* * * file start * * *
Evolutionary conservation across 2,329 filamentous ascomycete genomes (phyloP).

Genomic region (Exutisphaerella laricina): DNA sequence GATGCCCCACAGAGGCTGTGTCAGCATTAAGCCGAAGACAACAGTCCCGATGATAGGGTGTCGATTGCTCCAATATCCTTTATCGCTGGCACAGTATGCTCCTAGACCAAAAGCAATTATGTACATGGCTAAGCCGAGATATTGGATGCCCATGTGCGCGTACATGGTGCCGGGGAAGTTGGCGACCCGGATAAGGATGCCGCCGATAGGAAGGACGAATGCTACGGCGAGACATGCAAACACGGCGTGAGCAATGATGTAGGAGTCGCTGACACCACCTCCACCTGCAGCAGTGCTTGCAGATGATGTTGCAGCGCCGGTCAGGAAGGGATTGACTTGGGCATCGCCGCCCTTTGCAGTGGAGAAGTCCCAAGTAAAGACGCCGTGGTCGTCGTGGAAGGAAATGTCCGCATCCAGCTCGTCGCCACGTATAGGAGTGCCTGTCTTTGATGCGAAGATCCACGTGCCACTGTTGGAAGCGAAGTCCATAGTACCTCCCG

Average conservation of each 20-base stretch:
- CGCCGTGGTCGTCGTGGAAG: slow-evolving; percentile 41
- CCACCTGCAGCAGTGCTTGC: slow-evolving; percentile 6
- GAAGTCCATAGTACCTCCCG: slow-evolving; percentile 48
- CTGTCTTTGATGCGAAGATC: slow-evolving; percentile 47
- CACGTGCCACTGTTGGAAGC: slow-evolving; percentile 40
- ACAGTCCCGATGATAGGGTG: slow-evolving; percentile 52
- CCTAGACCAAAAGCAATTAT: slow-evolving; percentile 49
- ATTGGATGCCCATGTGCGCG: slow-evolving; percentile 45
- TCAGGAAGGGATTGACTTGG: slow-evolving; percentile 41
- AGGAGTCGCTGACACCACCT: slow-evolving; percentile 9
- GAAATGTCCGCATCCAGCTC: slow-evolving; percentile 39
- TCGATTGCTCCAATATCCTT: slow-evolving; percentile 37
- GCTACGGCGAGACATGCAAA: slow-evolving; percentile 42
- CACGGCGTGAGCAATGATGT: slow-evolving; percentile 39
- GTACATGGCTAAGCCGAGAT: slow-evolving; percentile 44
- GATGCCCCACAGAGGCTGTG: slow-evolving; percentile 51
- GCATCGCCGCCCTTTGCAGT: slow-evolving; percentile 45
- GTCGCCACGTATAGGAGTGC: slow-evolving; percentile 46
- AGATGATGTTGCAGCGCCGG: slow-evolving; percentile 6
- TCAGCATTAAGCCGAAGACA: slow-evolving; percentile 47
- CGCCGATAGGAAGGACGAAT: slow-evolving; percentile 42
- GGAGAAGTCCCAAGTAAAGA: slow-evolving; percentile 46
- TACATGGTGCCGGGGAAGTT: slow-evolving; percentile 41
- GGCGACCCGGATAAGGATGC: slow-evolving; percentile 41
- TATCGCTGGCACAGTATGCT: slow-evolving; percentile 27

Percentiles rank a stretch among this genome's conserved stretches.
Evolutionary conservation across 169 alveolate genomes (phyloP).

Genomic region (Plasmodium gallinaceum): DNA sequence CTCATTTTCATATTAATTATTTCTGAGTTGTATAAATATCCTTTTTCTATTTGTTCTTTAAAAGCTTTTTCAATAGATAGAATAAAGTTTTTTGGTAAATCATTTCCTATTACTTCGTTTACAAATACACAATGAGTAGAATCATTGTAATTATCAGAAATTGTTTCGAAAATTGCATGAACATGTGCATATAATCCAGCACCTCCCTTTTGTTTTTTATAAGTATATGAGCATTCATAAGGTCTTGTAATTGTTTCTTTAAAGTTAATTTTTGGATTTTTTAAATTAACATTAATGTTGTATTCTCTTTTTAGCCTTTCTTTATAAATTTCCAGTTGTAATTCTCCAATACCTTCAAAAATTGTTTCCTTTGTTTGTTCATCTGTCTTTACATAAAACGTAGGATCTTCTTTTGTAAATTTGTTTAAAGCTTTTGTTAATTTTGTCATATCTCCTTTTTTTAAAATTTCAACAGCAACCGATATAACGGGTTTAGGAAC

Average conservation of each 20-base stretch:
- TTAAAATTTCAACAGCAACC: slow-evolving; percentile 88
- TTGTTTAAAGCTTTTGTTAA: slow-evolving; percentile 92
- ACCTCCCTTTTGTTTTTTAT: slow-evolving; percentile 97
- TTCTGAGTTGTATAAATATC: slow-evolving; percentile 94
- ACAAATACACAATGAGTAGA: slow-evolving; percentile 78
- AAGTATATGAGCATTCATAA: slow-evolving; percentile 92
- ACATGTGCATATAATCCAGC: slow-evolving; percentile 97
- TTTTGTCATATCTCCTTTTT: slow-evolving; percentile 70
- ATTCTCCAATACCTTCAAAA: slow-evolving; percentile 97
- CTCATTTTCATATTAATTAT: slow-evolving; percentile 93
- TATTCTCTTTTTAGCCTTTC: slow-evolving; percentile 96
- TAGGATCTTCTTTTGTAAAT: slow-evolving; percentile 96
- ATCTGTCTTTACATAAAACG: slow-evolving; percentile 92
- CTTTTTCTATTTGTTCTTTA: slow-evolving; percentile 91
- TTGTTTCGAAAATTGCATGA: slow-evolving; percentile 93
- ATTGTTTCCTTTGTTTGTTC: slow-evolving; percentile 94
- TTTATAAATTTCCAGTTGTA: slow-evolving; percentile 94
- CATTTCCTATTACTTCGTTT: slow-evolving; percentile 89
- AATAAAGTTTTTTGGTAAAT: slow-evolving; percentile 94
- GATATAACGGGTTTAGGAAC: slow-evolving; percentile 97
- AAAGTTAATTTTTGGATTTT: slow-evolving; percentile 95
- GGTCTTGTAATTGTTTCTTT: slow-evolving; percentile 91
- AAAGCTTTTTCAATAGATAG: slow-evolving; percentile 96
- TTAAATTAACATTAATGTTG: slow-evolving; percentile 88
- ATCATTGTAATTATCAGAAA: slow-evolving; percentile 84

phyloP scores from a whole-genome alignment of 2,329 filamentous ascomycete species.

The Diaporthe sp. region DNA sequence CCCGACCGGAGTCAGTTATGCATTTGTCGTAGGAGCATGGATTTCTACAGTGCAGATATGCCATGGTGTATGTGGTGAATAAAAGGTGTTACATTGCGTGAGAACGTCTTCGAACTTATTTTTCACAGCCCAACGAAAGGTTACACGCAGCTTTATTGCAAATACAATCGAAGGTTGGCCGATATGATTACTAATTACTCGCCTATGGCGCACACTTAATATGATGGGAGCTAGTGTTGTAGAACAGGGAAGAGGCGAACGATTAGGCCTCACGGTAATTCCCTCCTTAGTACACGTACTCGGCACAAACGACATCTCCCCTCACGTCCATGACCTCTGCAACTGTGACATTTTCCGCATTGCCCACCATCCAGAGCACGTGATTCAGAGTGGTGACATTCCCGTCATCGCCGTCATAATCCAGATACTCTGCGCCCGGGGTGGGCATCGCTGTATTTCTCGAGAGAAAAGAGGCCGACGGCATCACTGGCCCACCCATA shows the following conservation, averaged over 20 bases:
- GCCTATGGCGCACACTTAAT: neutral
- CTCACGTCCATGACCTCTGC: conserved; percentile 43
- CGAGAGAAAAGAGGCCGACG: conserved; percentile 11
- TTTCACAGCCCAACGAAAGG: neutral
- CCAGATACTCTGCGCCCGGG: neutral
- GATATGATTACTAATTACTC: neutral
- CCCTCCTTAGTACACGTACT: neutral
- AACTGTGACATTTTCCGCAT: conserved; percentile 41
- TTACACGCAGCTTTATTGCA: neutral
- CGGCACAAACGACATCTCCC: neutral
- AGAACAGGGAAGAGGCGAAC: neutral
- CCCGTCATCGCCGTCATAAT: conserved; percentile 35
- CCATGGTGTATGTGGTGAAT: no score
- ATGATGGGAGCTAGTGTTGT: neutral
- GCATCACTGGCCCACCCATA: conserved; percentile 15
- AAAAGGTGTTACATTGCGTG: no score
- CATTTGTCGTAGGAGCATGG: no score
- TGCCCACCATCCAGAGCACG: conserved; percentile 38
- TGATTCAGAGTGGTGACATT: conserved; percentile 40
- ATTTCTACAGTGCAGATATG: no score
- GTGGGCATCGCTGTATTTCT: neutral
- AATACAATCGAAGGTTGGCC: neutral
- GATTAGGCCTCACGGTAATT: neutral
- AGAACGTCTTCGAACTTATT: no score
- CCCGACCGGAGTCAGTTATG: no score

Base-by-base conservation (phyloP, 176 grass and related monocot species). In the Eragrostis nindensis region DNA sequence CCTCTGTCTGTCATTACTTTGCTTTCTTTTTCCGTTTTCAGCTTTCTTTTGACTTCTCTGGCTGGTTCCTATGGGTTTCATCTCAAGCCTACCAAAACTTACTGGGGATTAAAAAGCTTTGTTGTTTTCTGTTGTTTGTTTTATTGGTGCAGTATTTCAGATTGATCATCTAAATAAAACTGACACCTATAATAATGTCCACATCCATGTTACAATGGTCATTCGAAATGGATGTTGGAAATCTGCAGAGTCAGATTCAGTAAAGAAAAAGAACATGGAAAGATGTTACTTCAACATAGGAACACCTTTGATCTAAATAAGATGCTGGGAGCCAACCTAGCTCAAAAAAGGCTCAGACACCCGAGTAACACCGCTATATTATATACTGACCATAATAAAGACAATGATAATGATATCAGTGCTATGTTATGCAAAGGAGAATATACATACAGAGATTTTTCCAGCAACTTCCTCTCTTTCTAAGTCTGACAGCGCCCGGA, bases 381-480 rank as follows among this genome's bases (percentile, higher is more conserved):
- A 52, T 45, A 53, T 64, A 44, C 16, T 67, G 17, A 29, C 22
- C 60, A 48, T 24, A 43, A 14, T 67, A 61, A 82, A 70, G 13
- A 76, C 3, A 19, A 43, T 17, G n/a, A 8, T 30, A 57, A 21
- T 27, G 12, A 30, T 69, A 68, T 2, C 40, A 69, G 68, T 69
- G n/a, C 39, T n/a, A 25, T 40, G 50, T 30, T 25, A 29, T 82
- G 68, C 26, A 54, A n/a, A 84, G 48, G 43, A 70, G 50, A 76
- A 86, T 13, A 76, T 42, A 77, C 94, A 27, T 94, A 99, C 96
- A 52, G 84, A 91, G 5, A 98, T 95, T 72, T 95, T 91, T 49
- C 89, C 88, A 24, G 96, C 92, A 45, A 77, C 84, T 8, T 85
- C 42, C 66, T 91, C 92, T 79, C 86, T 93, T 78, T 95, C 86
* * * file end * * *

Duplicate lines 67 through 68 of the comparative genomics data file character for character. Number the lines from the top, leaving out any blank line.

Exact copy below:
- AACTGTGACATTTTCCGCAT: conserved; percentile 41
- TTACACGCAGCTTTATTGCA: neutral